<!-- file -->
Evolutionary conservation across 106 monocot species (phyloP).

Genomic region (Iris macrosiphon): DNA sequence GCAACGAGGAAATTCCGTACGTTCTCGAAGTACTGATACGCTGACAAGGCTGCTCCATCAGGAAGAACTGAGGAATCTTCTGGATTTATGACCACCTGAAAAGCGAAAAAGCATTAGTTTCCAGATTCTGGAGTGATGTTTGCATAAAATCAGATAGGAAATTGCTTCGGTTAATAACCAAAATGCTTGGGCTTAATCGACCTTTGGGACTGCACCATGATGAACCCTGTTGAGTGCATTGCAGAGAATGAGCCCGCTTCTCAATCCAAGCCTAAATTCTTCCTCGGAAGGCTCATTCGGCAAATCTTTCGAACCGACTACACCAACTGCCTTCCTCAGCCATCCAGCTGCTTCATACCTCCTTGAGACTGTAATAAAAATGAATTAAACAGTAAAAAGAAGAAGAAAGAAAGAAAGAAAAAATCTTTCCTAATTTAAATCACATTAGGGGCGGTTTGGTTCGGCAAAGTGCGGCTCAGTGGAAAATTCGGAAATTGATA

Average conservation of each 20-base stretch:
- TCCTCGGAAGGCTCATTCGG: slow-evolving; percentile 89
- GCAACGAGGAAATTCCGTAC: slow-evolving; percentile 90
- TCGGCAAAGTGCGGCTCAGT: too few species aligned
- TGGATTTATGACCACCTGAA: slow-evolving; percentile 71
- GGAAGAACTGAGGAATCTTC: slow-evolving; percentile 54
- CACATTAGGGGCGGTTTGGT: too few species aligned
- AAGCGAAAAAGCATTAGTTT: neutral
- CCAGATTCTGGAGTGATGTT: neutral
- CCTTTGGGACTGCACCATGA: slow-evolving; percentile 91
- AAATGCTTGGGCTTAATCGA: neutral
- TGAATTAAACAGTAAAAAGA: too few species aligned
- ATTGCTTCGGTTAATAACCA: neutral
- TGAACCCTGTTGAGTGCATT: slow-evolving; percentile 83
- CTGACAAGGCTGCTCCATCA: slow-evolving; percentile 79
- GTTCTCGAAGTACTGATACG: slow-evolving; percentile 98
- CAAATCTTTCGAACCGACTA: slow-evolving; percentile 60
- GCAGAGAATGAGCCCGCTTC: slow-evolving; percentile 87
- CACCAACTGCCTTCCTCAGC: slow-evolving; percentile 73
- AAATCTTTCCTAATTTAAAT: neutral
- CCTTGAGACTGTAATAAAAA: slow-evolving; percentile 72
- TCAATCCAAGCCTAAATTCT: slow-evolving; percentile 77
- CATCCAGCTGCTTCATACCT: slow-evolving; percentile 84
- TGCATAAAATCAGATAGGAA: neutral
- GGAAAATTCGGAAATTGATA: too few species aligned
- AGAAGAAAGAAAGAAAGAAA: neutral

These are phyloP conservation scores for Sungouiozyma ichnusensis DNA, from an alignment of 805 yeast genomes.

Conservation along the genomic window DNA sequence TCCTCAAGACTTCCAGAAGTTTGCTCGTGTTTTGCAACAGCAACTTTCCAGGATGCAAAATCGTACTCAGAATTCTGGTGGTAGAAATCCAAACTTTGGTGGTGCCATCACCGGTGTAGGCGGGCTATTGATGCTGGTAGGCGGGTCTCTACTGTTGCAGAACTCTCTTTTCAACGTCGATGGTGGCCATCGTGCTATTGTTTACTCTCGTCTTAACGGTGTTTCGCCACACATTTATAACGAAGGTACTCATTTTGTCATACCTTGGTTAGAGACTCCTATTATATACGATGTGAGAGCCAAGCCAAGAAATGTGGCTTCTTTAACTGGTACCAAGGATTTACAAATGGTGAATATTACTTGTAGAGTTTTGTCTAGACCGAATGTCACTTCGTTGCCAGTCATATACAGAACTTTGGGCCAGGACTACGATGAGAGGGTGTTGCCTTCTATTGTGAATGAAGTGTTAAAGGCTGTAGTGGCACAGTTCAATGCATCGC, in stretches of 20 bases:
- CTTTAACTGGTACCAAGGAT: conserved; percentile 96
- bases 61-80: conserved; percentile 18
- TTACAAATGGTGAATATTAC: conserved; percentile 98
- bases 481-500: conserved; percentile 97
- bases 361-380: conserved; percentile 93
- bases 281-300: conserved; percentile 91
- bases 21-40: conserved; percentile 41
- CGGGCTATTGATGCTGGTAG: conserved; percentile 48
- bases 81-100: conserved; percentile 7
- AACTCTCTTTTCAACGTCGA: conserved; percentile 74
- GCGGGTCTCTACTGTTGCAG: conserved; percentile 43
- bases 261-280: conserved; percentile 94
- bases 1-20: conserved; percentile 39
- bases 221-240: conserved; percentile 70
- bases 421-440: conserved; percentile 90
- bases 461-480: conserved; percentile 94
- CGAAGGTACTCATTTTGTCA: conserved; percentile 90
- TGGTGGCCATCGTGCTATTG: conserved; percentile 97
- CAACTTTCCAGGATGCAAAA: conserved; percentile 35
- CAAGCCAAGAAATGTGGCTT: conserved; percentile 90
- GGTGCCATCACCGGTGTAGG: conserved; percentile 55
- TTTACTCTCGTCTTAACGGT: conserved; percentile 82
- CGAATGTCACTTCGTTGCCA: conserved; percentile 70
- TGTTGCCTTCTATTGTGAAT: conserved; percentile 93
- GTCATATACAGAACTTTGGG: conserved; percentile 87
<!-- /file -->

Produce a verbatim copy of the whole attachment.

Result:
Evolutionary conservation across 106 monocot species (phyloP).

Genomic region (Iris macrosiphon): DNA sequence GCAACGAGGAAATTCCGTACGTTCTCGAAGTACTGATACGCTGACAAGGCTGCTCCATCAGGAAGAACTGAGGAATCTTCTGGATTTATGACCACCTGAAAAGCGAAAAAGCATTAGTTTCCAGATTCTGGAGTGATGTTTGCATAAAATCAGATAGGAAATTGCTTCGGTTAATAACCAAAATGCTTGGGCTTAATCGACCTTTGGGACTGCACCATGATGAACCCTGTTGAGTGCATTGCAGAGAATGAGCCCGCTTCTCAATCCAAGCCTAAATTCTTCCTCGGAAGGCTCATTCGGCAAATCTTTCGAACCGACTACACCAACTGCCTTCCTCAGCCATCCAGCTGCTTCATACCTCCTTGAGACTGTAATAAAAATGAATTAAACAGTAAAAAGAAGAAGAAAGAAAGAAAGAAAAAATCTTTCCTAATTTAAATCACATTAGGGGCGGTTTGGTTCGGCAAAGTGCGGCTCAGTGGAAAATTCGGAAATTGATA

Average conservation of each 20-base stretch:
- TCCTCGGAAGGCTCATTCGG: slow-evolving; percentile 89
- GCAACGAGGAAATTCCGTAC: slow-evolving; percentile 90
- TCGGCAAAGTGCGGCTCAGT: too few species aligned
- TGGATTTATGACCACCTGAA: slow-evolving; percentile 71
- GGAAGAACTGAGGAATCTTC: slow-evolving; percentile 54
- CACATTAGGGGCGGTTTGGT: too few species aligned
- AAGCGAAAAAGCATTAGTTT: neutral
- CCAGATTCTGGAGTGATGTT: neutral
- CCTTTGGGACTGCACCATGA: slow-evolving; percentile 91
- AAATGCTTGGGCTTAATCGA: neutral
- TGAATTAAACAGTAAAAAGA: too few species aligned
- ATTGCTTCGGTTAATAACCA: neutral
- TGAACCCTGTTGAGTGCATT: slow-evolving; percentile 83
- CTGACAAGGCTGCTCCATCA: slow-evolving; percentile 79
- GTTCTCGAAGTACTGATACG: slow-evolving; percentile 98
- CAAATCTTTCGAACCGACTA: slow-evolving; percentile 60
- GCAGAGAATGAGCCCGCTTC: slow-evolving; percentile 87
- CACCAACTGCCTTCCTCAGC: slow-evolving; percentile 73
- AAATCTTTCCTAATTTAAAT: neutral
- CCTTGAGACTGTAATAAAAA: slow-evolving; percentile 72
- TCAATCCAAGCCTAAATTCT: slow-evolving; percentile 77
- CATCCAGCTGCTTCATACCT: slow-evolving; percentile 84
- TGCATAAAATCAGATAGGAA: neutral
- GGAAAATTCGGAAATTGATA: too few species aligned
- AGAAGAAAGAAAGAAAGAAA: neutral

These are phyloP conservation scores for Sungouiozyma ichnusensis DNA, from an alignment of 805 yeast genomes.

Conservation along the genomic window DNA sequence TCCTCAAGACTTCCAGAAGTTTGCTCGTGTTTTGCAACAGCAACTTTCCAGGATGCAAAATCGTACTCAGAATTCTGGTGGTAGAAATCCAAACTTTGGTGGTGCCATCACCGGTGTAGGCGGGCTATTGATGCTGGTAGGCGGGTCTCTACTGTTGCAGAACTCTCTTTTCAACGTCGATGGTGGCCATCGTGCTATTGTTTACTCTCGTCTTAACGGTGTTTCGCCACACATTTATAACGAAGGTACTCATTTTGTCATACCTTGGTTAGAGACTCCTATTATATACGATGTGAGAGCCAAGCCAAGAAATGTGGCTTCTTTAACTGGTACCAAGGATTTACAAATGGTGAATATTACTTGTAGAGTTTTGTCTAGACCGAATGTCACTTCGTTGCCAGTCATATACAGAACTTTGGGCCAGGACTACGATGAGAGGGTGTTGCCTTCTATTGTGAATGAAGTGTTAAAGGCTGTAGTGGCACAGTTCAATGCATCGC, in stretches of 20 bases:
- CTTTAACTGGTACCAAGGAT: conserved; percentile 96
- bases 61-80: conserved; percentile 18
- TTACAAATGGTGAATATTAC: conserved; percentile 98
- bases 481-500: conserved; percentile 97
- bases 361-380: conserved; percentile 93
- bases 281-300: conserved; percentile 91
- bases 21-40: conserved; percentile 41
- CGGGCTATTGATGCTGGTAG: conserved; percentile 48
- bases 81-100: conserved; percentile 7
- AACTCTCTTTTCAACGTCGA: conserved; percentile 74
- GCGGGTCTCTACTGTTGCAG: conserved; percentile 43
- bases 261-280: conserved; percentile 94
- bases 1-20: conserved; percentile 39
- bases 221-240: conserved; percentile 70
- bases 421-440: conserved; percentile 90
- bases 461-480: conserved; percentile 94
- CGAAGGTACTCATTTTGTCA: conserved; percentile 90
- TGGTGGCCATCGTGCTATTG: conserved; percentile 97
- CAACTTTCCAGGATGCAAAA: conserved; percentile 35
- CAAGCCAAGAAATGTGGCTT: conserved; percentile 90
- GGTGCCATCACCGGTGTAGG: conserved; percentile 55
- TTTACTCTCGTCTTAACGGT: conserved; percentile 82
- CGAATGTCACTTCGTTGCCA: conserved; percentile 70
- TGTTGCCTTCTATTGTGAAT: conserved; percentile 93
- GTCATATACAGAACTTTGGG: conserved; percentile 87